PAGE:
Basketball Sports

Philly sports column: Sixers off-season/preseason review

Last year, when the Philadelphia 76ers were riding a 14 game win streak to end the 2018 regular season, I wrote an article that openly challenged Colin Cowherd’s comments regarding the surreal Sixers’ run. Cowherd referred to the Sixers as “the fat kid who is finally in shape,” and claimed that Philadelphia would be developmentally behind Eastern Conference rival, the Boston Celtics, in ten years’ time.

At the time, I thought his comments were ridiculous and unsubstantiated. Then, in the Eastern Conference Semifinals, the Celtics, who were missing two of their stars in Kyrie Irving and Gordon Hayward, beat the 76ers in five games in a series that was dominated by Boston’s young core.

Philly didn’t see rookie guard Markelle Fultz rise to the occasion and prove he deserved the number one overall pick. Instead, we saw fellow rookie Jayson Tatum play an average of 37.9 minutes per game with 118 total points and a true shooting percentage of .626 in the series.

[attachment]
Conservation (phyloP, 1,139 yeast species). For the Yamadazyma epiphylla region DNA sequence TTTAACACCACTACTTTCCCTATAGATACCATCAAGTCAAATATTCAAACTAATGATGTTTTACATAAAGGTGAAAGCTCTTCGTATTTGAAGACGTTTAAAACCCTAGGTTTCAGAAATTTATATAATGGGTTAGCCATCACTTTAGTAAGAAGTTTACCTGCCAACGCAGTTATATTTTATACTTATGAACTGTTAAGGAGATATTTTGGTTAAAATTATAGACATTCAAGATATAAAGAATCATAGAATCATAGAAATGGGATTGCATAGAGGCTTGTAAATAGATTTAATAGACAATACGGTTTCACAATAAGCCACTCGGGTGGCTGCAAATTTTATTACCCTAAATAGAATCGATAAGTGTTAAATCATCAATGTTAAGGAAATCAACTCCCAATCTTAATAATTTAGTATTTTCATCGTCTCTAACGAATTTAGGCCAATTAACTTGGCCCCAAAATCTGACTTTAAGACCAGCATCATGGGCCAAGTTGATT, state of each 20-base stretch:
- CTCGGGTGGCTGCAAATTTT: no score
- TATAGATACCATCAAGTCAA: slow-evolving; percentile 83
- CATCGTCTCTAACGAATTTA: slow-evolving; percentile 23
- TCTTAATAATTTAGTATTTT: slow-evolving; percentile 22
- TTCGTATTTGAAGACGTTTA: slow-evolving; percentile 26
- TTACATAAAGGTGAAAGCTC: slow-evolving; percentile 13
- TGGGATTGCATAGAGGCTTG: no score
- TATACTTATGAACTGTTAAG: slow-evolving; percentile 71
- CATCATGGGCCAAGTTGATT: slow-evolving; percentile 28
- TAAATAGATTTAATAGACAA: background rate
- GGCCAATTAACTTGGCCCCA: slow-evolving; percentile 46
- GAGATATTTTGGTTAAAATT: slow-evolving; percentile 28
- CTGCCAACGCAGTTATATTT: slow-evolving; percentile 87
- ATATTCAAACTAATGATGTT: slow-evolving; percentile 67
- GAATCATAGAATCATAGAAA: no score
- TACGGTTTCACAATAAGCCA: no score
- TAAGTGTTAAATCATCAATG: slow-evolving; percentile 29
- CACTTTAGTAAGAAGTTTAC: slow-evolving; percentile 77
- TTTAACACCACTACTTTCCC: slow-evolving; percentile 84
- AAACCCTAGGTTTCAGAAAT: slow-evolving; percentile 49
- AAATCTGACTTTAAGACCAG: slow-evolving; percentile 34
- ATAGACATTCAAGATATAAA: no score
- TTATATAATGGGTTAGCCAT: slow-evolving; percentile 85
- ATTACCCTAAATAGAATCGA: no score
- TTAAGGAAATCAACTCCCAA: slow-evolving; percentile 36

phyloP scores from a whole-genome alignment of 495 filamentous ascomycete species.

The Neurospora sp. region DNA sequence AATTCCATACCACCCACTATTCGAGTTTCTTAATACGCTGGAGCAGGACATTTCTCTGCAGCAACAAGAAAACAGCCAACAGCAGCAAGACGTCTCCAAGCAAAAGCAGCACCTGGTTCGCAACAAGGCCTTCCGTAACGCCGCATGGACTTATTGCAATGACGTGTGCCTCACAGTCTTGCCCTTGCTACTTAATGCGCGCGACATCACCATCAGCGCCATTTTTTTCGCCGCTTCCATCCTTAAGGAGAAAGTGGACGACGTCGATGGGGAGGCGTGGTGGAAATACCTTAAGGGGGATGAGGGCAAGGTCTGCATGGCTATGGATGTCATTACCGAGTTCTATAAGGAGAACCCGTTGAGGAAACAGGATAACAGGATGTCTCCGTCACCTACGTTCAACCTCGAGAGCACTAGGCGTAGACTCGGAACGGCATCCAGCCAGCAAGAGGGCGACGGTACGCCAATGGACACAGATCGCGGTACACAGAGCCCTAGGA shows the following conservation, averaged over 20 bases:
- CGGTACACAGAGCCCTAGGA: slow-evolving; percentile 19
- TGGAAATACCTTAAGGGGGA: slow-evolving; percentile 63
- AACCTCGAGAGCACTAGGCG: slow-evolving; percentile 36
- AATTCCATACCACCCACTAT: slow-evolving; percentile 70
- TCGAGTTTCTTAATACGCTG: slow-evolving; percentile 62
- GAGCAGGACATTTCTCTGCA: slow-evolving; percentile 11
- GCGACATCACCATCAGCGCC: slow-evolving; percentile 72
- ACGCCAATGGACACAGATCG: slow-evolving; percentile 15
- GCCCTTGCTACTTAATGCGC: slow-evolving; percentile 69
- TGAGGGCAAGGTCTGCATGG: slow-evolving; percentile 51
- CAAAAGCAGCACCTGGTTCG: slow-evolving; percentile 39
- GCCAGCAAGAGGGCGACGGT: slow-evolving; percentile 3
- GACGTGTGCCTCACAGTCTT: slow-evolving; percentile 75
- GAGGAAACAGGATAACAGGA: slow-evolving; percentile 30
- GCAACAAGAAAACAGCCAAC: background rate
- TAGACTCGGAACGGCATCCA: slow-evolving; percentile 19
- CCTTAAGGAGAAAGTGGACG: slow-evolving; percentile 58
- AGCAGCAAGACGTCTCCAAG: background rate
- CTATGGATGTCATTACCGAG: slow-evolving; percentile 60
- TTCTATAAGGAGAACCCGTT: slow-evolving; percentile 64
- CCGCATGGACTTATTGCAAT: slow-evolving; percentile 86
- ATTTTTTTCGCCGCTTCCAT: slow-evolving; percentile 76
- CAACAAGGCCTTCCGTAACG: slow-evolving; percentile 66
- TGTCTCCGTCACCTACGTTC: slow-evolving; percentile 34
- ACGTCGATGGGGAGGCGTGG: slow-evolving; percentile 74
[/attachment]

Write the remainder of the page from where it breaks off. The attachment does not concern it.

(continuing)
Rookie of the Year Ben Simmons gave his doubters plenty of fuel for their fires, as Philadelphia had a plus/minus of -63 when he was on the court. Being outscored by 63 points over the course of five games with supposedly one of the team’s best players on the court is not a sign of potential; it’s a sign of embarrassment.

When the most exciting thing to come out of the most anticipated playoff series in recent memory is a career-high 19-point game by T.J McConnell to hold off elimination, something is wrong. I was wrong.

Boston is the team to beat in the East this season, and Philadelphia did not do enough in the offseason to come anywhere close to reaching their level.

The hype surrounding what Brett Brown and former general manager Bryan Colangelo would do to take the Sixers to the next level started almost immediately after Philadelphia bowed out of the 2018 playoffs. The speculation surrounding where Lebron James would end up once free agency started was in full force, and many sports talk personalities on stations like The Fanatic and WISP believed Philadelphia would be the next super team.